Anyone going along Via B. Rucellai early on a Thursday morning might wonder about the group of people hanging around outside the gates of the St. James American Church, writing their names on a clip board hanging off the railings.
Well, these are the ‘customers’ of the weekly Food Bank of St. James and the names are listed in order of arrival and thereafter of admission through the gate to pick up their weekly parcel of groceries, the same as any number system you will find at a supermarket gastonomic stand.
While these people are waiting patiently for the gates to open at 10 am, in the undercroft the volunteers are preparing the bags of food, one type for the people who have a home ‘the kitchen bags’ and another for the homeless ‘the street bags’ .
A typical ‘kitchen bag’ will contain pasta, rice, beans, tomatoes and occasionally, butter, oil, cheese or coffee and sugar. It all depends on what is available that day.
The ‘street bag’ will be made up of food that does not require cooking, so crackers, biscuits, tuna fish, fruit juice, cheese and fresh fruit from the market.
Another group of volunteers will be preparing the clothes, which are all donated or left over from the monthly Thrift shop sale, and laying these out by gender, ‘Men’, ‘Women’ and ‘Children’ on the tables under the church porch so that once the food bag is given out then the clothes can be inspected and chosen by the people who need them.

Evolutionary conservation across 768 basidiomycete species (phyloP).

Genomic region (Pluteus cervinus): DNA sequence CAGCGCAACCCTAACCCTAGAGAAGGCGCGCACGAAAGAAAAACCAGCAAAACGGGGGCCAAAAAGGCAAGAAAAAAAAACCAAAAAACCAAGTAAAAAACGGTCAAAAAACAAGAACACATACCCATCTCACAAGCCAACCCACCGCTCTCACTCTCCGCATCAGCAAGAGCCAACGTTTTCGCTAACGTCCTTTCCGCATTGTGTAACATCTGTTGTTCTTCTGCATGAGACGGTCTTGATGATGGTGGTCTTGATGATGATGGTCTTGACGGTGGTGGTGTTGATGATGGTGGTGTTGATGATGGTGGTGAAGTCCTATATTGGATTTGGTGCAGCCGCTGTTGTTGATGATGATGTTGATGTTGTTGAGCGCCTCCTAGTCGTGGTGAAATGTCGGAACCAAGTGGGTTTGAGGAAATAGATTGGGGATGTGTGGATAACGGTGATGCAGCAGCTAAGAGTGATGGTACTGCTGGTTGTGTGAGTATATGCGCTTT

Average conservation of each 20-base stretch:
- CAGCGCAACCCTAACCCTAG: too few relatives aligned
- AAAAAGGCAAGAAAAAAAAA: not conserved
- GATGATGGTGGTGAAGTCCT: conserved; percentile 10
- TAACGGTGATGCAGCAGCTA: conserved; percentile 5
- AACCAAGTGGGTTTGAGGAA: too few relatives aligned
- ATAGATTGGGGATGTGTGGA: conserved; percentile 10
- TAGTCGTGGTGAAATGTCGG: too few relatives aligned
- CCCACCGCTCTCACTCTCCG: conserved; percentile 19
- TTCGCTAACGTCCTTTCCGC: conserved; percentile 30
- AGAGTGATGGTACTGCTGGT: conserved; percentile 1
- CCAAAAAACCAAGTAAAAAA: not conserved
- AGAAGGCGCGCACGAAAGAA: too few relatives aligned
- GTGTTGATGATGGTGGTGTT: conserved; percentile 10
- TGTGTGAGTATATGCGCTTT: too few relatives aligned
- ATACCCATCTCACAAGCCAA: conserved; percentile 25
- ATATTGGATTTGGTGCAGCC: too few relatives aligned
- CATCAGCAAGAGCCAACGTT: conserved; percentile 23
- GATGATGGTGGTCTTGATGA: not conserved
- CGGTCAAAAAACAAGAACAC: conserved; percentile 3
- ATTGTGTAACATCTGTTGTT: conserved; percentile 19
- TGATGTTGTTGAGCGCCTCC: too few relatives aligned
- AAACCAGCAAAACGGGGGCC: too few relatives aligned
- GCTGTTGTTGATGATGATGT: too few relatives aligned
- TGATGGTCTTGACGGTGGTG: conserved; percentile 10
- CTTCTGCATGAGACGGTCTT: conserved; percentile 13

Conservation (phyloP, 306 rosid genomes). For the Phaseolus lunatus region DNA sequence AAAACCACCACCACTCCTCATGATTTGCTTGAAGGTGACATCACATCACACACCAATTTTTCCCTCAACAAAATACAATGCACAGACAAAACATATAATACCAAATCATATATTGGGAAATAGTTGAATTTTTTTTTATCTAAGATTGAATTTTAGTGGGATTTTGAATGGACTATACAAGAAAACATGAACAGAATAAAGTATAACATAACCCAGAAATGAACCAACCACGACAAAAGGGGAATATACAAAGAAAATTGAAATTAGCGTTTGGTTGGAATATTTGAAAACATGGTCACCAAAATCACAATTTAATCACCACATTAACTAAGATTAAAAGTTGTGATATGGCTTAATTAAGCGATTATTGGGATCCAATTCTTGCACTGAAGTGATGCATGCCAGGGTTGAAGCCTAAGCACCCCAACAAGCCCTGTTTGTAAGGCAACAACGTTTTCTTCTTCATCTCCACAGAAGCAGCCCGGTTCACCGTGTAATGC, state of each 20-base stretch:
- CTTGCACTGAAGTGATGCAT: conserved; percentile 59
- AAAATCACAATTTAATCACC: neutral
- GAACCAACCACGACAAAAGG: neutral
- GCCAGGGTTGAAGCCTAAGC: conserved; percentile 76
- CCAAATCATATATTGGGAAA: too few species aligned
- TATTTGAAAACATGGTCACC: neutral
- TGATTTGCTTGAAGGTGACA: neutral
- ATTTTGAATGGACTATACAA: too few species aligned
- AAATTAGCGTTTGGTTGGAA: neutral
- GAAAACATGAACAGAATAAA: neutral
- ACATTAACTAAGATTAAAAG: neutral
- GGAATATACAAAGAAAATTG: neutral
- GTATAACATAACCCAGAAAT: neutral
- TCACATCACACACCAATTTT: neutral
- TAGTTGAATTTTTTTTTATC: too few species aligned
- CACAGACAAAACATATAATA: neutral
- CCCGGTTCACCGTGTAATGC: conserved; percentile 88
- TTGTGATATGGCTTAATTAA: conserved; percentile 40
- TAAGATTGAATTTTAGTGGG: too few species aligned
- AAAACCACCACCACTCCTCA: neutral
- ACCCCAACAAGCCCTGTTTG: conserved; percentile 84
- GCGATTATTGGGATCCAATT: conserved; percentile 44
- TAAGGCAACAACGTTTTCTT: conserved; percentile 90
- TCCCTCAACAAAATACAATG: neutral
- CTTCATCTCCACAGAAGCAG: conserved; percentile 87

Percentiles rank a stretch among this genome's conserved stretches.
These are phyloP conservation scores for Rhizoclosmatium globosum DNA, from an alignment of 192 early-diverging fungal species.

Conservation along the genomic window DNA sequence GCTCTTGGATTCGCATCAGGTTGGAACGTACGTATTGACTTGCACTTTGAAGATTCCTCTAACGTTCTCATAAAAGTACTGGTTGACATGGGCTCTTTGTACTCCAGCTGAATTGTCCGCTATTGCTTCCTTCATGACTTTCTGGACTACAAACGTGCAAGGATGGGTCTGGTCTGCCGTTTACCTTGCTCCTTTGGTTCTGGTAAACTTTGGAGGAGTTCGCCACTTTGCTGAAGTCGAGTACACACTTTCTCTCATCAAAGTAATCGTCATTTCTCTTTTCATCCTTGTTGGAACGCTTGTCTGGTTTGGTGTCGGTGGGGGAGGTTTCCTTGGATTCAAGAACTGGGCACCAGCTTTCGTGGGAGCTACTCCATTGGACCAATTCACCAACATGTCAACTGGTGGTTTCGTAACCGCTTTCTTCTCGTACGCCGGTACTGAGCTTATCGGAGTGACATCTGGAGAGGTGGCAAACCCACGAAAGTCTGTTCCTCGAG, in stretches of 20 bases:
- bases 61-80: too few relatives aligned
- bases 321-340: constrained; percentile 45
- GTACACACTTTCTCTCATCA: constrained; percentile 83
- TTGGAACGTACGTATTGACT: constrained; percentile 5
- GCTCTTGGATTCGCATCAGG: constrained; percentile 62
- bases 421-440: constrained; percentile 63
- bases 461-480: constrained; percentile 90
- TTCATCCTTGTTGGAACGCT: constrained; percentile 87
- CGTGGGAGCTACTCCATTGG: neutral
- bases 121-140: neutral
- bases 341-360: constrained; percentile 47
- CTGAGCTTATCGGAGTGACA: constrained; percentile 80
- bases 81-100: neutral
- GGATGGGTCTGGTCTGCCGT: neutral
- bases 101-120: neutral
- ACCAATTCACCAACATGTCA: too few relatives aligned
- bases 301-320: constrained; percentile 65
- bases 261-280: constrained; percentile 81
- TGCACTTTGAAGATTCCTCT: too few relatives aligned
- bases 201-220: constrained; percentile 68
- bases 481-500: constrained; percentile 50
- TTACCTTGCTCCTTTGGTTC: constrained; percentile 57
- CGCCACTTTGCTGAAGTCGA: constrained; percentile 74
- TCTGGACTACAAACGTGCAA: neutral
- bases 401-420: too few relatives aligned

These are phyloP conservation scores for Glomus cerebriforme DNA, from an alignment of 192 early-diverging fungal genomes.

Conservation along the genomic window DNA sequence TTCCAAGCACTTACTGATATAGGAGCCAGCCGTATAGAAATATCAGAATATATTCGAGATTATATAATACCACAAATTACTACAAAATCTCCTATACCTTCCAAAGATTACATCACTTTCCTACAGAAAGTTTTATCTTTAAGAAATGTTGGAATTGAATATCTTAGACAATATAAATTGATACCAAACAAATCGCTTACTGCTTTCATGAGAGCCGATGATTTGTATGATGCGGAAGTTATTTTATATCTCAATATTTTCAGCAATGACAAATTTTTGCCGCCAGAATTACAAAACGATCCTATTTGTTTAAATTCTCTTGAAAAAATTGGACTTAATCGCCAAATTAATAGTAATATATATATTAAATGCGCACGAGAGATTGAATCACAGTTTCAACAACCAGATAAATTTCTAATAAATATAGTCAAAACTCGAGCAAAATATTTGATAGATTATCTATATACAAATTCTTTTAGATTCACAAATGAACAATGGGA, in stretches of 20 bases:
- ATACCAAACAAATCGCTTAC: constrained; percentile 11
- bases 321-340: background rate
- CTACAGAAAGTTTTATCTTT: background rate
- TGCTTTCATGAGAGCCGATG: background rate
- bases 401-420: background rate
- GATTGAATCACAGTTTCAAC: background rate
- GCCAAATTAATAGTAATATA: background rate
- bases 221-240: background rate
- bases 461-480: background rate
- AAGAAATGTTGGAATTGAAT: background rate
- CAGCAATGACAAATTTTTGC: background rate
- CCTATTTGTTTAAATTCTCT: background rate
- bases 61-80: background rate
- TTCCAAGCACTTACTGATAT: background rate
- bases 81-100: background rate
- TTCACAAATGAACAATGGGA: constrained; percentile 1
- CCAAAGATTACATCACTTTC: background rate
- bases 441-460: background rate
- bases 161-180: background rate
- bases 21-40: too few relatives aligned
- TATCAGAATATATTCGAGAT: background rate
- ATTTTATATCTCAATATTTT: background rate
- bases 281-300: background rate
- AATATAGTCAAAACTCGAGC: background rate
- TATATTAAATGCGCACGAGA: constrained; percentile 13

Who are these people who come regularly to pick up the food and clothing from the St. James Food bank? Well, first there are the pensioners who are living on a pension so low that anything extra is very welcome ; the people in temporary difficulty who are finding it very hard to make ends meet through unemployment or low salaries ; the ever changing army of ‘extracomunitari’ who have come to Italy to make a better life for themselves and are very often stunned by the hardship they find here.
No questions are asked of the people who present themselves at the gates and there is a bag of food for everyone who wants it.
Much of the food is provided by the very excellent ‘Banco Alimentare’ the Italian national food bank, run on a volunteer basis – which collects, stores and redistributes a massive amount of foodstuff every year and the rest is bought by the Food Bank using the funds raised by the Thrift Shop at the church, or from other donations.
The number of people coming through the gate on Thursday morning varies, but come rain or shine we can have from 90 – 140 people.
The Food Bank cannot solve the problem of poverty and need but it can allieviate the feelings of discomfort in those less fortunate than us, a smile and a kind word together with the bag of food can help our ‘customer’ leave with a smile instead of the worried frown he or she arrived with.
Food Bank Volunteer, St. James